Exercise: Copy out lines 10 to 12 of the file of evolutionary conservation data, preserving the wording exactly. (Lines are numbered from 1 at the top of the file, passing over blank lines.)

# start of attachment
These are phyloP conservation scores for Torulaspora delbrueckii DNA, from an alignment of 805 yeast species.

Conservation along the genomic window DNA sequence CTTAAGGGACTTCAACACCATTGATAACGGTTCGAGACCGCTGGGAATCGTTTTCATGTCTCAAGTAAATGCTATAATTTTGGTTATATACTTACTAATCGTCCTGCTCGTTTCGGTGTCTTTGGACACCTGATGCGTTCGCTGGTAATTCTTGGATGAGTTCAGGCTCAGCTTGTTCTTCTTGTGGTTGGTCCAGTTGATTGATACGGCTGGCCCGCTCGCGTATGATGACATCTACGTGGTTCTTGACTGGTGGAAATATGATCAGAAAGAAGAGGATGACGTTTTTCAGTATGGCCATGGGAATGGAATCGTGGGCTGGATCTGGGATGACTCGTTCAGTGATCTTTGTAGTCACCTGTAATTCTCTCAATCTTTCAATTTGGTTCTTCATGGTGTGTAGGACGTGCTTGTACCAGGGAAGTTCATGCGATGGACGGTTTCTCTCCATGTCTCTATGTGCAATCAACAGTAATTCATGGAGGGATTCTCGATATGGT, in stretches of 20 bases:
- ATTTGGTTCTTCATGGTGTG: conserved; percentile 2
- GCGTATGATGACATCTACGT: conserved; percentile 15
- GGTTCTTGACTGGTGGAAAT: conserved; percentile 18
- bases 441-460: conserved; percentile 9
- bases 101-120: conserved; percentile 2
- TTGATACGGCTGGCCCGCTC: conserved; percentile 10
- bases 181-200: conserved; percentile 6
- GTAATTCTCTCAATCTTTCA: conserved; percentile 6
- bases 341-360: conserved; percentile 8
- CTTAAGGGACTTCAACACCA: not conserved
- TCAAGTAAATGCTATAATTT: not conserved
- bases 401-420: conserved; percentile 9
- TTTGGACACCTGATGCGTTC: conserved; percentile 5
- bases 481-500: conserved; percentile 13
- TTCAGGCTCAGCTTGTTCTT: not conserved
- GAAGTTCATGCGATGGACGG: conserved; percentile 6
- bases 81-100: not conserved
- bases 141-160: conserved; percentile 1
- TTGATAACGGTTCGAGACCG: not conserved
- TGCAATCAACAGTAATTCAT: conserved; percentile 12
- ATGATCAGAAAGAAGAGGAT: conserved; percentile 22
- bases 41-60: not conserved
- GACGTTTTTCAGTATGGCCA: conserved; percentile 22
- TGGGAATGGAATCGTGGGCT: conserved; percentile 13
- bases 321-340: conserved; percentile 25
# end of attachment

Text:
- GTAATTCTCTCAATCTTTCA: conserved; percentile 6
- bases 341-360: conserved; percentile 8
- CTTAAGGGACTTCAACACCA: not conserved